It's not even open and the Garland Community Garden is already producing--in fact, it's probably been producting for about 40 years.  The Texas Native Pecans in the bowl above came from one of the pecan trees on the proposed site for the Garland Urban Agricultural Center and Community Garden.  I picked them myself this morning and they are delicious.

11 People Showed Up at My Home Last Night (October 24, 2013)--I rounded out the count for an even dozen!

Charlie, Christine, Margie, Robert, Anita, Marie, Yolanda, Sandy, Daniel, Maq Sooda, Mark and me.   Robert Opel (a photographer, graphic artist and member of our planning committe) took photos of the group.  I'll post it here as soon as I get a copy from him.  Perhaps after you see how good-looking we all are you will want to join too.

Assignments were taken and our next meeting will be Wednesday, October 30, 6:30 at my home.  If you are a Garland resident and would still like to be on the Planning Committee for our Community Garden, we still have 8 places left.  Even after that, there will still be room for participation as each of these 12 to 20 members of the planning committee will be forming groups to accomplish their tasks.  I'm sure they will need all the help they can get.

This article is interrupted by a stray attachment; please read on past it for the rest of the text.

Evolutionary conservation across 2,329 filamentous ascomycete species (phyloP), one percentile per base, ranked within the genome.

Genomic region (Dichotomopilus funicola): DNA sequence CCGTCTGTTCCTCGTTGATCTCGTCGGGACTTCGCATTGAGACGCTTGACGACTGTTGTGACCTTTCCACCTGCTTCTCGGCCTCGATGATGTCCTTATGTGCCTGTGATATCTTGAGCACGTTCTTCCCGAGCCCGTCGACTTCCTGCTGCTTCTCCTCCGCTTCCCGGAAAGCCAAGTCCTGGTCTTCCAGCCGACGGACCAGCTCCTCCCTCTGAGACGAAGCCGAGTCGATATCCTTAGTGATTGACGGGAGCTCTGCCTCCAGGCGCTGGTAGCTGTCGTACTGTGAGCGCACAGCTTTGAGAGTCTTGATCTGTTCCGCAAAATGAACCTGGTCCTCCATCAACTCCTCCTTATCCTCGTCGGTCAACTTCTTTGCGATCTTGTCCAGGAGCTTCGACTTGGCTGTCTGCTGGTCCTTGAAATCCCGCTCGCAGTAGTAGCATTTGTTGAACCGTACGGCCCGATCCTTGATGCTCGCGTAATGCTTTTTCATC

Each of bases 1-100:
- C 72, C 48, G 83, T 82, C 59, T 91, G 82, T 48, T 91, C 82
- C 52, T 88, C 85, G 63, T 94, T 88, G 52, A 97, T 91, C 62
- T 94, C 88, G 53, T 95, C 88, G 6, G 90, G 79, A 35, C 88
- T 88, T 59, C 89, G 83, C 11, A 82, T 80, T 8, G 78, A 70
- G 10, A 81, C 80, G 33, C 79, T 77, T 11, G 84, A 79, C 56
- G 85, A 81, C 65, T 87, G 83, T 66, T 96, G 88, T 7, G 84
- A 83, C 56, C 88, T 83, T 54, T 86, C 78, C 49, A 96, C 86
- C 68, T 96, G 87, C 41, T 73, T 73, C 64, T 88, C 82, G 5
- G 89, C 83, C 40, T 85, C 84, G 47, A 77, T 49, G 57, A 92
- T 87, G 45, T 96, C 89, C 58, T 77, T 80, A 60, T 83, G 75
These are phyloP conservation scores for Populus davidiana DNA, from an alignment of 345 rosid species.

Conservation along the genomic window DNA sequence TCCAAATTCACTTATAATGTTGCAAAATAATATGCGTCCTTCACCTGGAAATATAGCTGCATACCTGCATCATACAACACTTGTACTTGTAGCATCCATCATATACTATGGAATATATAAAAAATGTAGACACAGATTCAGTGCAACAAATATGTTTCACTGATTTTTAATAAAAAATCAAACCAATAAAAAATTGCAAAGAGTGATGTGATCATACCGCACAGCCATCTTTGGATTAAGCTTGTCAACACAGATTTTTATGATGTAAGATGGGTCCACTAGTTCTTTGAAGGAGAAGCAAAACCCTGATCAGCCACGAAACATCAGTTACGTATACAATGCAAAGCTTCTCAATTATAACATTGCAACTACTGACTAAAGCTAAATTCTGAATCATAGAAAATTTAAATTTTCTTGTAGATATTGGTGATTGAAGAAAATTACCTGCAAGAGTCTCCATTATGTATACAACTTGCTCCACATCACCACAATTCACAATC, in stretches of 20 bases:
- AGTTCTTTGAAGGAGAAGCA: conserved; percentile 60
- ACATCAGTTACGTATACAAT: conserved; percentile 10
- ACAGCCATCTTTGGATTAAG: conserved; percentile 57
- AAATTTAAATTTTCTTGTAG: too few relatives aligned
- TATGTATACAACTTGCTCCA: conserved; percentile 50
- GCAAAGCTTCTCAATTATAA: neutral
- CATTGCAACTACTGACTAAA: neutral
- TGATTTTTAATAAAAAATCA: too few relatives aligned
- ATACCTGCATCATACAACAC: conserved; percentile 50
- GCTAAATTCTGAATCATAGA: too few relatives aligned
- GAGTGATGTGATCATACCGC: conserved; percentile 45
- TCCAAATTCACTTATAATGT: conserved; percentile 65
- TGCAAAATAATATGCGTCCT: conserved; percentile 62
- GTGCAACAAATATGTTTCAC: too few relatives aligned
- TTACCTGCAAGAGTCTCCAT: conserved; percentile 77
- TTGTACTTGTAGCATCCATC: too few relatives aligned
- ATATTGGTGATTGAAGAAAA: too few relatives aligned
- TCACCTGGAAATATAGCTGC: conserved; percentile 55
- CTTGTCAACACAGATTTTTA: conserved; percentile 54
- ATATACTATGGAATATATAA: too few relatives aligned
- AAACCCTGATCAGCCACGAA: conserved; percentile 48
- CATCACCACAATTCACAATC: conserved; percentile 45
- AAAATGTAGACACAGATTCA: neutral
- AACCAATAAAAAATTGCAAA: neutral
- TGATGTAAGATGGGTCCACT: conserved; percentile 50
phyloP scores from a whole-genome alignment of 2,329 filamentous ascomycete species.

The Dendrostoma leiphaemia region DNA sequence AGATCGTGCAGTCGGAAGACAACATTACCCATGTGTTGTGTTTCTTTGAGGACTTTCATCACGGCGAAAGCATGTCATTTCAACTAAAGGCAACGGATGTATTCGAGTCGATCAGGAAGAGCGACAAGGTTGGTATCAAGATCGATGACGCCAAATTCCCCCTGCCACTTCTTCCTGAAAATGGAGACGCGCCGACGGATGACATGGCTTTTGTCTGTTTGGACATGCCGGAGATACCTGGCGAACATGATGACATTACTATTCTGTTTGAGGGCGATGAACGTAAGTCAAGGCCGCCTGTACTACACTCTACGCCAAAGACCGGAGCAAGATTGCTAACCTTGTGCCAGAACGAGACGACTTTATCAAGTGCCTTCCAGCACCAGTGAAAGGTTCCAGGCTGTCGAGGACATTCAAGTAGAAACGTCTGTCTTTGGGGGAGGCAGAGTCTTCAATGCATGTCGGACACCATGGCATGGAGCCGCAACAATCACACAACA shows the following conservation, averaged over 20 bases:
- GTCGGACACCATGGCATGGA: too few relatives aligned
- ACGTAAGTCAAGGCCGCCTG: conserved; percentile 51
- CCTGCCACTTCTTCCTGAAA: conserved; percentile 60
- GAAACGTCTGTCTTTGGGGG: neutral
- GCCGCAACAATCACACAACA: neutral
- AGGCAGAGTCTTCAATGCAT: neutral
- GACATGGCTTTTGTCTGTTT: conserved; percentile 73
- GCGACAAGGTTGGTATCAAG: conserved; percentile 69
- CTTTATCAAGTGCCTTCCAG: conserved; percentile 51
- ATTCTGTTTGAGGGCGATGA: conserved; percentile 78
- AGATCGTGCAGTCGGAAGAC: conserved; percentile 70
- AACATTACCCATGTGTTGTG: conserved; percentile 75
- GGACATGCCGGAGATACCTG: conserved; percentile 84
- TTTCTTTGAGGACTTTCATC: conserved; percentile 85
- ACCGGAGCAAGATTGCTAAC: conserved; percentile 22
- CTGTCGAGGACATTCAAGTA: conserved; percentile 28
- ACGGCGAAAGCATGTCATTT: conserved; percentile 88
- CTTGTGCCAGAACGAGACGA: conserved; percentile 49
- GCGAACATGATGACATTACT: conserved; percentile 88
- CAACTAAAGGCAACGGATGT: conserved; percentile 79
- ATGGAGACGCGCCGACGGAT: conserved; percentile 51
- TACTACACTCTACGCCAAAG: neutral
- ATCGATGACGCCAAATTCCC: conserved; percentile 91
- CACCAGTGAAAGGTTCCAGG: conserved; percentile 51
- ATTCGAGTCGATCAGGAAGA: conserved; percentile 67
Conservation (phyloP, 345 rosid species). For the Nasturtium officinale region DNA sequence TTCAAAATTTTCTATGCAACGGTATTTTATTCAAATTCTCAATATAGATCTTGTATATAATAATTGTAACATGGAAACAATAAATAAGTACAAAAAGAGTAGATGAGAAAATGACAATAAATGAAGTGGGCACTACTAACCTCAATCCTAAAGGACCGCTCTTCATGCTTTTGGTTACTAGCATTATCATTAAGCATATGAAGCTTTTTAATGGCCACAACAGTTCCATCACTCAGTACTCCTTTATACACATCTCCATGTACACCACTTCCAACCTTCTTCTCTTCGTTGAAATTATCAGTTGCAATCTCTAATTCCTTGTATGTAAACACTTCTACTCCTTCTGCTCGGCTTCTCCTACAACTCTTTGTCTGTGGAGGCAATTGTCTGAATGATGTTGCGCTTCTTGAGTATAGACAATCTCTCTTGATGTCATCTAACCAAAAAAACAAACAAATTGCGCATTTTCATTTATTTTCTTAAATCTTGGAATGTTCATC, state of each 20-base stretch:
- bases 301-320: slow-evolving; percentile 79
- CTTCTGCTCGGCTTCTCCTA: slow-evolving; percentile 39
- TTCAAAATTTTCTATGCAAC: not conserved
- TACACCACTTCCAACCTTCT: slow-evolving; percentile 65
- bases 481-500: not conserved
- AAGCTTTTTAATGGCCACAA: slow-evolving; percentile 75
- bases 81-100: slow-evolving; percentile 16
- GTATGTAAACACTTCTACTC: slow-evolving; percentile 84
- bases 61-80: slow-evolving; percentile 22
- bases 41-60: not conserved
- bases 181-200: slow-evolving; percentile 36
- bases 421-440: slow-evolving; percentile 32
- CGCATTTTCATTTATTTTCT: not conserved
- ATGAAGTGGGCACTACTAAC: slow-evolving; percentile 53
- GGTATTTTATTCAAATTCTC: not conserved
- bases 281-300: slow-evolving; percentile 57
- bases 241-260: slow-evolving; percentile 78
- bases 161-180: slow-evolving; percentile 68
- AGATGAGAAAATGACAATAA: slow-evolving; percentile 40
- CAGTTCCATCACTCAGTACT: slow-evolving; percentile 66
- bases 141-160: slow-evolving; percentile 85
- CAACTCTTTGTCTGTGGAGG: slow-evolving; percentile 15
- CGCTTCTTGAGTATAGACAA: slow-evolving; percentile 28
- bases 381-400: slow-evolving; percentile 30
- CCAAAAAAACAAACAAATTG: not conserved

1.  Obtain estimates for obtaining gravel for roadway on site.  - Charlie took this action item.

Note:  The walking paths between the beds will be mulch.  This gravel is for a roadway around the building and also for two small parking areas.  We currently plan to be able to park about 40 vehicles on the site.  When/if we have events there, we will work out something with the neighbors to park along the first two blocks of Kingsbridge since it is a wide street.

2. Cost to build sixteen 4' x 18'x 2' high beds--including wood and soil.  Anita

3.  Rain barrel and aquaponic setup research. - Mark jumped at the chance to do this one.

Also at the meeting, Charlie and Margie brought up two other possibilities for our water supply. Margie mentioned there is an old abandoned well on the site.  Perhaps we will be able to restore that well to its old glory.  Also Charlie mentioned that we might be able to pump water out of the creek and store it for later use in the garden.  We will have to check this out as diverting waterflow from the creek might affect lake levels elsewhere in the county.